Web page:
Title: Crashing the Gate: The Effects of Parliamentary Fragmentation on Democratic Outcomes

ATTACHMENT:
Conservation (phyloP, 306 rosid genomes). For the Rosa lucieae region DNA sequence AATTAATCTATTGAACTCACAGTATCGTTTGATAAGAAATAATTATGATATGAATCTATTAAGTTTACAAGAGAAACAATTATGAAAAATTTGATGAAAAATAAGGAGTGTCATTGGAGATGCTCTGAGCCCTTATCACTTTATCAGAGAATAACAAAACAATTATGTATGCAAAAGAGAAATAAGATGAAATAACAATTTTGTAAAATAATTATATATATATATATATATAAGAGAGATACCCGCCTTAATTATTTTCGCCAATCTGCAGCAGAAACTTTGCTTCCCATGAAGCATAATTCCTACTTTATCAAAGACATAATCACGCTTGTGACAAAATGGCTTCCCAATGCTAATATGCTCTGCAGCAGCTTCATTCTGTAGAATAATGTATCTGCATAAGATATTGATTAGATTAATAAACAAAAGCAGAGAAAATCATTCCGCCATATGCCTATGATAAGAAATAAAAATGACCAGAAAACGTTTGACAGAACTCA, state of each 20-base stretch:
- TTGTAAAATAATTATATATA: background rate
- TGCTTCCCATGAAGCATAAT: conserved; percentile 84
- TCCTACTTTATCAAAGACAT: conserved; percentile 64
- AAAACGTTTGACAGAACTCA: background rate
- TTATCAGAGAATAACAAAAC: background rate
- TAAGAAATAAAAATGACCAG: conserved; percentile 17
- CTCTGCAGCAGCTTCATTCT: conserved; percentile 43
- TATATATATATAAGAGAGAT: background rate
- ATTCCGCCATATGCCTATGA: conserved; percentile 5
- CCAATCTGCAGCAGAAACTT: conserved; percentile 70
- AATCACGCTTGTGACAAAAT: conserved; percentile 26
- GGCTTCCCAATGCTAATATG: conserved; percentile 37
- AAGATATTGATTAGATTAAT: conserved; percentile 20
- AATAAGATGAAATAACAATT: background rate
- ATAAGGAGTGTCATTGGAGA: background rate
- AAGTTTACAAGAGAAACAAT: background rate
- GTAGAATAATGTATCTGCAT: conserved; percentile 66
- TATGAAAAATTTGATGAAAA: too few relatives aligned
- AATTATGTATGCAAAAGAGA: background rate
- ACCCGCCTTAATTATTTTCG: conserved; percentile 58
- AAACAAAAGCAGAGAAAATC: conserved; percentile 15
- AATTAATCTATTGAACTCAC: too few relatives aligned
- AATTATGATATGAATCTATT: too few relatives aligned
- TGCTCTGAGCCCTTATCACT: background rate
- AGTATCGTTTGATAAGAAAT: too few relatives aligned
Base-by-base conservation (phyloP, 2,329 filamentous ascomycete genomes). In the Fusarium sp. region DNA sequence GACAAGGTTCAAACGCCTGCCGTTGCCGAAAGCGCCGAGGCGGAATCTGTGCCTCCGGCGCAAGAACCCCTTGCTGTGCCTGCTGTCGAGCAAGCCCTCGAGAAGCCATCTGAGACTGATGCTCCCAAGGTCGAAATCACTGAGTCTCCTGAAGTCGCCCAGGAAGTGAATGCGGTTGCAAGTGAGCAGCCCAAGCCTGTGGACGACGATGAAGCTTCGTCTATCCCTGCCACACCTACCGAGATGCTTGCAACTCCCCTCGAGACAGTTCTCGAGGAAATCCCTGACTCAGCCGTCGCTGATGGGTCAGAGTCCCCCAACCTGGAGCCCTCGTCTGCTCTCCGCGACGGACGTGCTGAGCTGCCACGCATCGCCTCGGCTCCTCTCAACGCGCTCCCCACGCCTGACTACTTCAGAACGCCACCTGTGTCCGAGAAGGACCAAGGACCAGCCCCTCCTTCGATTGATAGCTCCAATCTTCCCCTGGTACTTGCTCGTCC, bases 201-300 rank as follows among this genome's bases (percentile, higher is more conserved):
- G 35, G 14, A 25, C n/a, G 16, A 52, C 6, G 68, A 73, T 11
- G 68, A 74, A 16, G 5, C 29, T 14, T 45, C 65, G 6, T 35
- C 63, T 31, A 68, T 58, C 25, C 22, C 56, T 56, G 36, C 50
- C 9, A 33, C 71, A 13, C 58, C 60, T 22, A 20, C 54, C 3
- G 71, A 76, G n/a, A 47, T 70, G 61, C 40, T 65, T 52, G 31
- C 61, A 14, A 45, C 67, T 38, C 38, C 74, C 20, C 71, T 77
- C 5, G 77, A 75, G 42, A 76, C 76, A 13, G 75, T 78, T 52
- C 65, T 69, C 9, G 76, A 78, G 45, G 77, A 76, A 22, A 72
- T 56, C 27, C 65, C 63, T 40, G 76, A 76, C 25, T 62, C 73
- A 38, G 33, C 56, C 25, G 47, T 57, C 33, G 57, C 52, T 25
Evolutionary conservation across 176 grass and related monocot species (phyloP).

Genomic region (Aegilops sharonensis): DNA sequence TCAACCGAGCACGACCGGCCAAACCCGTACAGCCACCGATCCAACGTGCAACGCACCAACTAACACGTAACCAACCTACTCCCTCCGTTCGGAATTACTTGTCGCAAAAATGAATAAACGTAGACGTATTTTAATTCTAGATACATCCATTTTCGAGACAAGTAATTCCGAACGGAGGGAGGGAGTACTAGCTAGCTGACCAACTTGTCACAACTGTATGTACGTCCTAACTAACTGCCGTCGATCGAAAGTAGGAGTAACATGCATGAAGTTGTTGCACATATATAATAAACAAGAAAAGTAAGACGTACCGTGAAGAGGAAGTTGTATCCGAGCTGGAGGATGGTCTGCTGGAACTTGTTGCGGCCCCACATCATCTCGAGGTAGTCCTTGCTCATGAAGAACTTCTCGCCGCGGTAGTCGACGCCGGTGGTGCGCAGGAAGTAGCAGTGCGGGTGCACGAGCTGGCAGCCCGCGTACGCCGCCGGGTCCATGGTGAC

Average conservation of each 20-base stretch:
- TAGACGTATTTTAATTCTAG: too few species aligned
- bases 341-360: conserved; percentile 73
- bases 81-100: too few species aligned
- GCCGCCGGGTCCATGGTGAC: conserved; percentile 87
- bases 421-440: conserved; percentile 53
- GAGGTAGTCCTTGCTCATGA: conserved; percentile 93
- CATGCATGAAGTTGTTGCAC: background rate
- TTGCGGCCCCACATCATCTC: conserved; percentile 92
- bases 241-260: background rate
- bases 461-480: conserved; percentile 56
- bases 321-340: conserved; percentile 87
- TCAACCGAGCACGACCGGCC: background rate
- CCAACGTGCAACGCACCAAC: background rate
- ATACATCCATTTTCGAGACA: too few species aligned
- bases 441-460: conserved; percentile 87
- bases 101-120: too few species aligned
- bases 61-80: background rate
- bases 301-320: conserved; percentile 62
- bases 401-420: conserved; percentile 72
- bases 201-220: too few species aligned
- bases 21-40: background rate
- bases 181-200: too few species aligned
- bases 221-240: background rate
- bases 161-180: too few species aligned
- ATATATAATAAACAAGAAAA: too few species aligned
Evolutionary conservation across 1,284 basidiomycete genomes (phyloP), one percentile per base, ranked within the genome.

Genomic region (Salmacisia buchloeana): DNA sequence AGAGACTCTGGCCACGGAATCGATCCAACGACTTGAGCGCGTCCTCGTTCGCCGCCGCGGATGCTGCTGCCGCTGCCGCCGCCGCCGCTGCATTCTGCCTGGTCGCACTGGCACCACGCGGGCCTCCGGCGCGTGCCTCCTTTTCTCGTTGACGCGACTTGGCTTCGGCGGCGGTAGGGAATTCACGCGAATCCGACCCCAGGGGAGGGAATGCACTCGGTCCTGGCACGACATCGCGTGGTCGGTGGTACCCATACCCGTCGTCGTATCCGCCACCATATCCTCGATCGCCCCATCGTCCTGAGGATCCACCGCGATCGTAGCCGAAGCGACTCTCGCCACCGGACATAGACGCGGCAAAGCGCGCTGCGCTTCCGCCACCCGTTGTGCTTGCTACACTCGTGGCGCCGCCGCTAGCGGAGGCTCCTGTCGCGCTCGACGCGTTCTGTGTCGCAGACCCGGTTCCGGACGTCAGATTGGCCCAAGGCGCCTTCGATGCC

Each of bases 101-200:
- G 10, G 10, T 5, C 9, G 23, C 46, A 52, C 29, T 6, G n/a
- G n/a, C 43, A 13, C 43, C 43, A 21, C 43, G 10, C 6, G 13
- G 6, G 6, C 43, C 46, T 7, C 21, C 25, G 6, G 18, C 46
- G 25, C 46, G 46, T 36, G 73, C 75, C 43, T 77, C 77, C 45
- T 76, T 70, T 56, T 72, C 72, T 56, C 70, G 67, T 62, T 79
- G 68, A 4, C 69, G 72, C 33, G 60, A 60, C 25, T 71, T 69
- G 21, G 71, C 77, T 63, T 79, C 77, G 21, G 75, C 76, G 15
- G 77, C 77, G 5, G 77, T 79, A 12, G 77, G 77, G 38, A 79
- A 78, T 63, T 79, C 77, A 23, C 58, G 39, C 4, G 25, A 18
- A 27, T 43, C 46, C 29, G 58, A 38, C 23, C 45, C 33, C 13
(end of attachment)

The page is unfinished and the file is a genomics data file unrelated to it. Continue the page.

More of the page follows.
Abstract: The upsurge in parliamentary representation for electorally marginal parties with extreme or anti-system platforms has generated concern over the effects that such representation can have on party system efficiency and representativeness. In this paper, I use an expansive collection of elections from European parliamentary democracies and a series of regression discontinuity designs to test whether the addition of what I term ``gate-crashing" parties undermines parliamentary stability or significantly alters the perceptions and behaviors of voters. I find that such an addition has no discernible causal effect on traditional measures of parliamentary stability, including the size of the governing coalition, the size of the largest party, or even future levels of parliamentary fragmentation. However, the inclusion of a gate-crashing party does lead to a dramatic increase in wasted votes in the following elections. This effect is normatively worrisome, given the strong connection between wasted votes and dissatisfaction with democracy.